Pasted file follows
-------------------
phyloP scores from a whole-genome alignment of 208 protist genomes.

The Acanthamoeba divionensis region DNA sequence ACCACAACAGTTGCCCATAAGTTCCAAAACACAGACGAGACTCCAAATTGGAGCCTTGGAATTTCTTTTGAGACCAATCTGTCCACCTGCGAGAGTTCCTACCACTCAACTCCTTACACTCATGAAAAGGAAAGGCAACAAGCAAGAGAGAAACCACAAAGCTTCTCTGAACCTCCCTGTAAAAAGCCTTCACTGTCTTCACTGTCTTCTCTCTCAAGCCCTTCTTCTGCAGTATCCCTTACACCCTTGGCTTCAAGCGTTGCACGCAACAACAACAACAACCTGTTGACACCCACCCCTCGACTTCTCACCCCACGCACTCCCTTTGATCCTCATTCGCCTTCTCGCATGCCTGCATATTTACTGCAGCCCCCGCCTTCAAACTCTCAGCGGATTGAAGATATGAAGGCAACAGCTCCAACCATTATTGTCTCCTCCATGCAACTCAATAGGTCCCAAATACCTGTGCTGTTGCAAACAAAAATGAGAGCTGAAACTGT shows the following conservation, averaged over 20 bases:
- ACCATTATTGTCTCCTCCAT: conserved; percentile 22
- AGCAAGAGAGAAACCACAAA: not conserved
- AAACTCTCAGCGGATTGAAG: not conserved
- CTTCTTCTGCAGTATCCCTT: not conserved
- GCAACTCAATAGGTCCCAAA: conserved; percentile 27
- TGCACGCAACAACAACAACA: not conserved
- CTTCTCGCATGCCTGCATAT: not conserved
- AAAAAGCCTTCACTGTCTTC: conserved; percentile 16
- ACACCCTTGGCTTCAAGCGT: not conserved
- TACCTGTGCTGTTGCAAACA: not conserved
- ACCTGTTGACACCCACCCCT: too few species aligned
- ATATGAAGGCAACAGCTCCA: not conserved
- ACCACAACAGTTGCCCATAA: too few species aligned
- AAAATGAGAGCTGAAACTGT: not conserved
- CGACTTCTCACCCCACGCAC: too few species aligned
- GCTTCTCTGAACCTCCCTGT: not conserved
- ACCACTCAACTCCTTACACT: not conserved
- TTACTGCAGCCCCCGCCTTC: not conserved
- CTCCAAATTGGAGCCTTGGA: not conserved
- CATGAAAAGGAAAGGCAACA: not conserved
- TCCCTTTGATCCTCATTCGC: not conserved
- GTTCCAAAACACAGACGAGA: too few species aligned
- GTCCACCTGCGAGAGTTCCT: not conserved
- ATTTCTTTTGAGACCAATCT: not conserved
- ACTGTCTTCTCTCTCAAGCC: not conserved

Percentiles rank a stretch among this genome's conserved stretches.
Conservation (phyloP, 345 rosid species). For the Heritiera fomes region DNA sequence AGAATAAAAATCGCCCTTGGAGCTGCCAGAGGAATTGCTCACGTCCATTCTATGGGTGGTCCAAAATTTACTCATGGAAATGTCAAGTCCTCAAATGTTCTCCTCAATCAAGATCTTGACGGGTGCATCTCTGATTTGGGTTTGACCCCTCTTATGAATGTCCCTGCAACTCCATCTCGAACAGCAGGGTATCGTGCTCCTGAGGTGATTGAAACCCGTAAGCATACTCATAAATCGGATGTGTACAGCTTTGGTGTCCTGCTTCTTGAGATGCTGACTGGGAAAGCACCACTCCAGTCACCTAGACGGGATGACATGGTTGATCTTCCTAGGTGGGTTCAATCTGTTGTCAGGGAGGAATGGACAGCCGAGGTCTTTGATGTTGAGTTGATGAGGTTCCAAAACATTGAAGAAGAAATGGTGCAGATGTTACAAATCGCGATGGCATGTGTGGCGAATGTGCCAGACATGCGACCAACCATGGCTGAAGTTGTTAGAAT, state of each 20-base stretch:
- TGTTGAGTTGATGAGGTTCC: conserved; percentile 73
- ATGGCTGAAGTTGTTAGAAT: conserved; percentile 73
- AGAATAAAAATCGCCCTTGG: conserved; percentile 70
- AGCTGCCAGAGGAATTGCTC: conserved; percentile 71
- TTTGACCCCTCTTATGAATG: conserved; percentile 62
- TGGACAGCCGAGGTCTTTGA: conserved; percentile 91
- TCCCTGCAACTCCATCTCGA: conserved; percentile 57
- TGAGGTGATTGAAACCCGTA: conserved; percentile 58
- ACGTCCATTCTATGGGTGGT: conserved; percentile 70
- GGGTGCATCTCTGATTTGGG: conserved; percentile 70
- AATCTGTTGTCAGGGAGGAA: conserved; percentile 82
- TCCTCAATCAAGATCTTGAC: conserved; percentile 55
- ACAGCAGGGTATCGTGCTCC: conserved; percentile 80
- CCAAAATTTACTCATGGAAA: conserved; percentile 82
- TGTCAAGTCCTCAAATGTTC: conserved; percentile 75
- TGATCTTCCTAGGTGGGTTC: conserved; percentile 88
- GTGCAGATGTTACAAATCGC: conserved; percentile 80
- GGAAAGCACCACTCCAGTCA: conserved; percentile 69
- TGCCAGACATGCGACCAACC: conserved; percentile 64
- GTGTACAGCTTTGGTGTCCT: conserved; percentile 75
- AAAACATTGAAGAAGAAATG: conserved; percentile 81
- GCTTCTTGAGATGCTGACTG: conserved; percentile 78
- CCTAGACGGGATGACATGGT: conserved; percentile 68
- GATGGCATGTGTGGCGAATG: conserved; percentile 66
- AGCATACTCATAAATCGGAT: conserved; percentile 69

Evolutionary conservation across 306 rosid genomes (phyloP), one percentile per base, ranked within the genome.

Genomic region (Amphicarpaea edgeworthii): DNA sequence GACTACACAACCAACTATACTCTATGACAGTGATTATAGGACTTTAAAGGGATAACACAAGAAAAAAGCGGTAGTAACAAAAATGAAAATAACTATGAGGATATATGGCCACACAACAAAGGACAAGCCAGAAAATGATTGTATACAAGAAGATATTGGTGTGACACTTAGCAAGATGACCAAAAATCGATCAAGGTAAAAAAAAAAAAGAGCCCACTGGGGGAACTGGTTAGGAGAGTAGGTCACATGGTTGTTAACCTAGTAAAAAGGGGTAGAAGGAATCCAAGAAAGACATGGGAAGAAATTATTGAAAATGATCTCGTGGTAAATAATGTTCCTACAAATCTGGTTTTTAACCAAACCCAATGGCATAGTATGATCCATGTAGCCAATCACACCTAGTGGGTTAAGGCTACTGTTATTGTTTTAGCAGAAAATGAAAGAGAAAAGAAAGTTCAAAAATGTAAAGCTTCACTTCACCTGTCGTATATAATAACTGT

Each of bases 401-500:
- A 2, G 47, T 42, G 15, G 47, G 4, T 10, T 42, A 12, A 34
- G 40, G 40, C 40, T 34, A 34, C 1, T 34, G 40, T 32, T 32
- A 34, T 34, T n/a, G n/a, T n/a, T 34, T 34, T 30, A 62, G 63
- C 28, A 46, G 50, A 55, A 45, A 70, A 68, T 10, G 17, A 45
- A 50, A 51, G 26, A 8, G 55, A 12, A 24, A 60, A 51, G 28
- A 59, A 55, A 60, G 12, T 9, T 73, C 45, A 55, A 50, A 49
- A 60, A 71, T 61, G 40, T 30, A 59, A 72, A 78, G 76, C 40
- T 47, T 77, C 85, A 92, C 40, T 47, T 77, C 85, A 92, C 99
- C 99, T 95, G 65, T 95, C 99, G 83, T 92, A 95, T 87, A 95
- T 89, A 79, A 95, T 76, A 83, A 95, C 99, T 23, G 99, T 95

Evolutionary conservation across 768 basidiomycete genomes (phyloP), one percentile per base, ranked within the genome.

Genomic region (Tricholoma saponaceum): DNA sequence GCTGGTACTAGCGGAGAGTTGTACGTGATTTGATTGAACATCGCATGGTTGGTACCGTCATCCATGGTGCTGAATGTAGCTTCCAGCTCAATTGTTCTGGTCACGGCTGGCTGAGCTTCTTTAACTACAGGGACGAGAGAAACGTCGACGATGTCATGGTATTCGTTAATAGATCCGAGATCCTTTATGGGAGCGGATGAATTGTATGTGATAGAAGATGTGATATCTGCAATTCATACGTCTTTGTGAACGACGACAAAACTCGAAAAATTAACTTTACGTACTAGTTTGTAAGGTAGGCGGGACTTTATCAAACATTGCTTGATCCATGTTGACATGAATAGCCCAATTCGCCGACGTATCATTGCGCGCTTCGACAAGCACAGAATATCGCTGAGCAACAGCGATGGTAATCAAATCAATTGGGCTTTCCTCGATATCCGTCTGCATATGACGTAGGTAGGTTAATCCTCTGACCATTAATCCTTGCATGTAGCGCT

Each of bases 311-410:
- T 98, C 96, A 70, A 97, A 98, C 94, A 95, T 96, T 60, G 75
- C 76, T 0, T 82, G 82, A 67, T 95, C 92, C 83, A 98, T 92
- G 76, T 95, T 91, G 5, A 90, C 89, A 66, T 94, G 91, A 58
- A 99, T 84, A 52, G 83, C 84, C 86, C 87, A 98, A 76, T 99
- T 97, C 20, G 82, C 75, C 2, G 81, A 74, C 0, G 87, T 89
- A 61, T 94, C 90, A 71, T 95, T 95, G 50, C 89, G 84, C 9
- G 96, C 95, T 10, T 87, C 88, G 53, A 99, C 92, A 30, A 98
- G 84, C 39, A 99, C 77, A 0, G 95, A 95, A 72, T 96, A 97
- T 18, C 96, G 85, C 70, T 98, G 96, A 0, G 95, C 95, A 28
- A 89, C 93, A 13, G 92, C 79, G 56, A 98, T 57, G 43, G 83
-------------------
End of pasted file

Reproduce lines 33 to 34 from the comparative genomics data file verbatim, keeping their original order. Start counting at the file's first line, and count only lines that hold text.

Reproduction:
- AGCTGCCAGAGGAATTGCTC: conserved; percentile 71
- TTTGACCCCTCTTATGAATG: conserved; percentile 62